When rushing to adopt new proprietary technology in an emergency like now, be VERY cautious of future liabilities, post crisis.

The danger of treating acute pain with morphine is a long term, destructive, expensive addiction...

Many tech solutions are entirely analogous - by design. Their proprietors are delighted this crisis provides an opportunity to sneak past sensible procurement processes.

@lightweight Yes. But sometimes you *will* need to use morphine or some other proven painkiller - especially when the alternative is a crowd of people trying to "sell" you various strangely-looking ingredients and insist that you just get out of the comfort zone, overcome your laziness and roll your own painkiller just like everyone should do to ensure their independence... 😐

@z428 yup. The point is that each person has a duty to those affected by their decisions to be informed, and aware of their liabilities and other options. Most people don't bother raising the shroud of ignorance. And, remember: marketing (like a casino) never works in your best interest. See davelane.nz/marketing


@lightweight Agreed. Yet there are situations in which falling back to "household names" seems the only viable solution, and the *core* (only?) problem being that alternatives are far from being "household names" or even viable products that are available and reliable. Experiencing this with Microsoft Teams at the moment: Introduced responding to the crisis and the need to get close to 40 people to work from home all of a sudden. There were no real "easy-on" alternatives, there wasn't ...

@z428 the real problem is that this was such a shock for so many people. It's not like no one could've anticipated this sort of situation and developed a contingency. Like global heating, we all knew this would happen eventually. It just shows how useless most of our strategic planning and liability management practices are.

@lightweight I think it depends. We're actually (maybe also because of the overal level of digital / remote work in our particular domain) pretty much behind in this field of technology, so until earlier last week, remote work for the vast majority of the staff (except developers, sales and tech support) was *supposed* to be on-site, no one from the actual business team even *wanted* to work remotely for particular reasons, so planning was to consider such options merely for load-balancing ...

@lightweight ... aspects or one or two people working from home then and now in a mid-term future, which is somewhat different than having *all* the staff working from home by tomorrow. 😉

@z428 any business that didn't have a contingency plan for this has poor leadership. Seriously.

@lightweight No. A business that has no contingency plan has a poor leadership. And, assuming a small and "grown" organization, change needs time. You fix your most important issues first and those that are less likely later - but "less likely" doesn't mean "unlikely" as we learn. 😐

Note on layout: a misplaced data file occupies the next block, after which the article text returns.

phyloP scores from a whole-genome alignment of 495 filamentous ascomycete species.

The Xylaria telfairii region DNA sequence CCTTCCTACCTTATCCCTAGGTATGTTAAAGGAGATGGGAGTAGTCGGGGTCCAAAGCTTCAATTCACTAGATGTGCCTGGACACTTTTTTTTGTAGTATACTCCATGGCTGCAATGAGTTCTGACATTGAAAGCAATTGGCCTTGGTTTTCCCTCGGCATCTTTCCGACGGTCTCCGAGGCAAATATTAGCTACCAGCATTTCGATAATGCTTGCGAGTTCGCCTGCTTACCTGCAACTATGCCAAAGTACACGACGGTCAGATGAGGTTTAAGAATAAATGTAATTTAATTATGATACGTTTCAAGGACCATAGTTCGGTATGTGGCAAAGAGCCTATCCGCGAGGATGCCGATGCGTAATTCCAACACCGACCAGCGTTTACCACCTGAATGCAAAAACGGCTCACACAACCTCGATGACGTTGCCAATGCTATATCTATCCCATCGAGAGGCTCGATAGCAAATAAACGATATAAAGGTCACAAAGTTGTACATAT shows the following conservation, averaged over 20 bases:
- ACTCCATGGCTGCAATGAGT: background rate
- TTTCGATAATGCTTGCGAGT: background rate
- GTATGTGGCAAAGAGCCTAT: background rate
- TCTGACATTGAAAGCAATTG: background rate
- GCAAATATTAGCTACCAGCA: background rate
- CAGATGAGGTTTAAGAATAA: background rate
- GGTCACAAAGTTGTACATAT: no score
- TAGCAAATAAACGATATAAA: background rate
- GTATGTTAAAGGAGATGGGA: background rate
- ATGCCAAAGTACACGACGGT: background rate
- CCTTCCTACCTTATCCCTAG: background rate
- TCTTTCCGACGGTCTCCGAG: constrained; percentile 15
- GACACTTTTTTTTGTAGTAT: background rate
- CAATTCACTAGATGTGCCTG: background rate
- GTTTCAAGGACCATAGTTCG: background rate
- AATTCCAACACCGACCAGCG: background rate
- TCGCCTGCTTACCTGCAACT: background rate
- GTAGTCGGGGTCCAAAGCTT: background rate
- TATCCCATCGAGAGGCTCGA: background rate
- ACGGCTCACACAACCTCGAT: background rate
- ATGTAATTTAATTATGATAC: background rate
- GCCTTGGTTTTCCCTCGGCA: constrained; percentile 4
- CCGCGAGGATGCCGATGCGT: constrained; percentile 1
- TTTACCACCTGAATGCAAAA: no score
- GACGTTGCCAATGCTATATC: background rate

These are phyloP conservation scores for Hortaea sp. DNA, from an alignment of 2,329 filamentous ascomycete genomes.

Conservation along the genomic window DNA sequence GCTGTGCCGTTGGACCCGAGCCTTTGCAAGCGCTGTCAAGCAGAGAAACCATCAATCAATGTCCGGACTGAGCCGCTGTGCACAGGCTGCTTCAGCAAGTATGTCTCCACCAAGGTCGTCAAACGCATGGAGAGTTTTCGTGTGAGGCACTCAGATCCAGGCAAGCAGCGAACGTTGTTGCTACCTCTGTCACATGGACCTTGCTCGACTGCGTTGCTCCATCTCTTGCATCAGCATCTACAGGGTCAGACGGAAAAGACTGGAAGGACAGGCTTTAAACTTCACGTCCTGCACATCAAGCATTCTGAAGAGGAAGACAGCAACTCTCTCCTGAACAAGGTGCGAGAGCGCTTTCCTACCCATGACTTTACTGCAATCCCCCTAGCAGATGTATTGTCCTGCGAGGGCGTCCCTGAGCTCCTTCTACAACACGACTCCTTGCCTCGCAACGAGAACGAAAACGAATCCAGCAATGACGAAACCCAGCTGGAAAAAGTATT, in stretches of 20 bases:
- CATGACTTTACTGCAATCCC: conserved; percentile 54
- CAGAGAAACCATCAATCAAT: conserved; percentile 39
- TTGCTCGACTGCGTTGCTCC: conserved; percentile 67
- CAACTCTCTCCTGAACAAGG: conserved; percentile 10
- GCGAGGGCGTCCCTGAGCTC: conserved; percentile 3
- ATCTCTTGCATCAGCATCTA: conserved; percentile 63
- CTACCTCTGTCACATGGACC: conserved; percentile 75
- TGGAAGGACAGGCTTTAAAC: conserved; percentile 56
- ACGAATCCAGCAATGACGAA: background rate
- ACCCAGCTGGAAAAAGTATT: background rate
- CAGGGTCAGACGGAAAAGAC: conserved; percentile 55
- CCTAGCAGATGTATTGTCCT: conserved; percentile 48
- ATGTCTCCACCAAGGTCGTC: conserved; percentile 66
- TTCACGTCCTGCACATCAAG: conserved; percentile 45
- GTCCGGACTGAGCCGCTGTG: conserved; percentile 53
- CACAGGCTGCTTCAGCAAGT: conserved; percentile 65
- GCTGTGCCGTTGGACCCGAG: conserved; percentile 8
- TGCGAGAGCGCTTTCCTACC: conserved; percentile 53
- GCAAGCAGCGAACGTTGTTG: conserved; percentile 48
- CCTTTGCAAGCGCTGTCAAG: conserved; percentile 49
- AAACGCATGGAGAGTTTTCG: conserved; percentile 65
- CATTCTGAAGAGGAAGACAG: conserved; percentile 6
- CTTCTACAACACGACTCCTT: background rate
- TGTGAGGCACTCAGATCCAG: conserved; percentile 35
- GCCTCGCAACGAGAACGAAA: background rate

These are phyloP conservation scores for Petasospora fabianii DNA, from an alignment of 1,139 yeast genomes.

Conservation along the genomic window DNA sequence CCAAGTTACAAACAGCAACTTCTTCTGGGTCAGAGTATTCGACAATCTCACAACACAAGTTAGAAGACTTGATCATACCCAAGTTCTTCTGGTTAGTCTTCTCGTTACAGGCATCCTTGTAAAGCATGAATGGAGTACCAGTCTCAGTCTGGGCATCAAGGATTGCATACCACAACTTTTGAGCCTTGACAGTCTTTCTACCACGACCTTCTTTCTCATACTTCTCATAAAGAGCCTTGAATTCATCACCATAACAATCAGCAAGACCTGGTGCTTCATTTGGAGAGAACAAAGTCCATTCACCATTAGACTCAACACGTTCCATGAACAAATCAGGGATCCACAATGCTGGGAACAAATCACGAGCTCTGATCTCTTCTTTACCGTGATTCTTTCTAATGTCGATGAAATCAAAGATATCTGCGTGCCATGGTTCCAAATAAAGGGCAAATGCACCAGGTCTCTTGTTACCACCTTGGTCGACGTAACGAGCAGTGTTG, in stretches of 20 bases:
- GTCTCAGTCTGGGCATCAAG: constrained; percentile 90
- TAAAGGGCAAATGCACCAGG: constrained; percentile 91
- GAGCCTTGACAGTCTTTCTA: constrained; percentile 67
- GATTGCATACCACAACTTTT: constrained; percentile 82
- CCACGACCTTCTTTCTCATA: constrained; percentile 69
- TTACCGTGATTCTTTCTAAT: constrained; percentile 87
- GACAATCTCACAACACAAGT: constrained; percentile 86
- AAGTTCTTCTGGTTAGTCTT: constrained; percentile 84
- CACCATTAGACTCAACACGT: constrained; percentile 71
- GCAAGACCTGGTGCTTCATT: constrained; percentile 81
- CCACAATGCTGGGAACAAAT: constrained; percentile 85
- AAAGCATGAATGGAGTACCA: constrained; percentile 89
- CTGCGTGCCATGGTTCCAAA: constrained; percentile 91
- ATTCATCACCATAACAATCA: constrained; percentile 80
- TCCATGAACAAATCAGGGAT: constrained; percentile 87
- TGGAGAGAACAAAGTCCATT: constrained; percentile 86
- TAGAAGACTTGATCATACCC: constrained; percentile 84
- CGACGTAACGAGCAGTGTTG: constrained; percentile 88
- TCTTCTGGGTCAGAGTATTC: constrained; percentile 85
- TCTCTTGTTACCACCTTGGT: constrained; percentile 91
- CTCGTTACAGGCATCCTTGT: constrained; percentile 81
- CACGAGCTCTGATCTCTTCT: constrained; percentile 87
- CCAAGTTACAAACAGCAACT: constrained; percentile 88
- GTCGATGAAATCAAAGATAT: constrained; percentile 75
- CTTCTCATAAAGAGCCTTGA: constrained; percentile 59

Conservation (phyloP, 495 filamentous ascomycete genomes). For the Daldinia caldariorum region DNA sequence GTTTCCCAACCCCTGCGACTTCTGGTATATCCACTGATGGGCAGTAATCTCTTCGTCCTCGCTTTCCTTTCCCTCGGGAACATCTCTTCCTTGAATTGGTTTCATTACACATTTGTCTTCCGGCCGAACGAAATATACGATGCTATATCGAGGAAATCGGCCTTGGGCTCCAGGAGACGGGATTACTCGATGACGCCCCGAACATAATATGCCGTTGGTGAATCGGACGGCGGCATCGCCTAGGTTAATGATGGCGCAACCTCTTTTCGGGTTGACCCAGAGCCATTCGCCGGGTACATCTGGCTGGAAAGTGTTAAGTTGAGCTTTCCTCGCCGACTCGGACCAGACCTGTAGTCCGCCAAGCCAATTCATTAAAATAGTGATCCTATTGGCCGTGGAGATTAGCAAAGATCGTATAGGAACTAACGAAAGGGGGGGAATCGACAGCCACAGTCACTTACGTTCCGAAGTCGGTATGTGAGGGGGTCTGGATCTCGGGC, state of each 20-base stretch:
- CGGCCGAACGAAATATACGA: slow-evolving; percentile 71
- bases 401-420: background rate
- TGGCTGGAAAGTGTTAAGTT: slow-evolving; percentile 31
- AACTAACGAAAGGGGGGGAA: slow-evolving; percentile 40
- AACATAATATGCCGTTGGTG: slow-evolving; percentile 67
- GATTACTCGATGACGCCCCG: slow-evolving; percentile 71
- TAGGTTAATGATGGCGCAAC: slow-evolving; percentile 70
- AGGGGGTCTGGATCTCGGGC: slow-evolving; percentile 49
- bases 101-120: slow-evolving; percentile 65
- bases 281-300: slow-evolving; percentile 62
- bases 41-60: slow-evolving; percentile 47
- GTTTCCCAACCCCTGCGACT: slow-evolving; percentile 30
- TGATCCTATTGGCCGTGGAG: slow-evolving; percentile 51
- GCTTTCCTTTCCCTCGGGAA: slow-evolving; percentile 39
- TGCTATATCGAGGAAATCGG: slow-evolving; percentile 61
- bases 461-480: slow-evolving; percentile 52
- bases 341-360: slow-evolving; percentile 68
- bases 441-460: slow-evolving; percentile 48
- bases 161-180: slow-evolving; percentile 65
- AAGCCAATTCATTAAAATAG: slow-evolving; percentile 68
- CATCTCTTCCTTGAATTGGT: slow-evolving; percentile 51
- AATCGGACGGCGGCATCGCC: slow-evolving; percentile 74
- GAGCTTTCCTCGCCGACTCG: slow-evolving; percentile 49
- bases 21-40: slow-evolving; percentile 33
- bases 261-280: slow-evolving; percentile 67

@z428 living in Christchurch, NZ (quakes, fires, floods, and mass shootings in the past few years), I know a bit about "less likely" disasters. I also ran an IT company that provided disaster recovery for our customers. We were one of the only ones that kept all our systems up through all of it. (We also built the IT systems for the gov't's earthquake recovery organisation).

@z428 the organisations who were most badly affected by the quakes, in particular, were the ones totally dependent on proprietary software, followed by those employing proprietary cloud services. They were typically out of action for weeks, even after all the local infrastructure was back up and running... Their problems were non-technical, e.g. trying to find access keys, trying to migrate configs ot new machines. The companies with locally-managed open source tech were running immediately.

@z428 the "household names" don't have that status because of the quality of their software. They have it because they have hundreds of billions of $ extracted from exploited customers, some of which is spent on marketing at an unprecedented scale. Sadly, marketing works... because people are oblivious to how ruthlessly they're being exploited. It's a vicious circle... which I'm keen to break.

@lightweight Partially agree. Of course, you're right, marketing and marketing budget matters. But: A lot of wannabe-alternatives are in a rather bad shape, brought up by communities that not necessarily care about requirements such as "usability", "accessibility" or "integration" and spend much more time discussing technical issues, at worst re-implementing complex protocols just because they prefer a different programming language. Marketing *definitely* is a problem, but we're an easy target.

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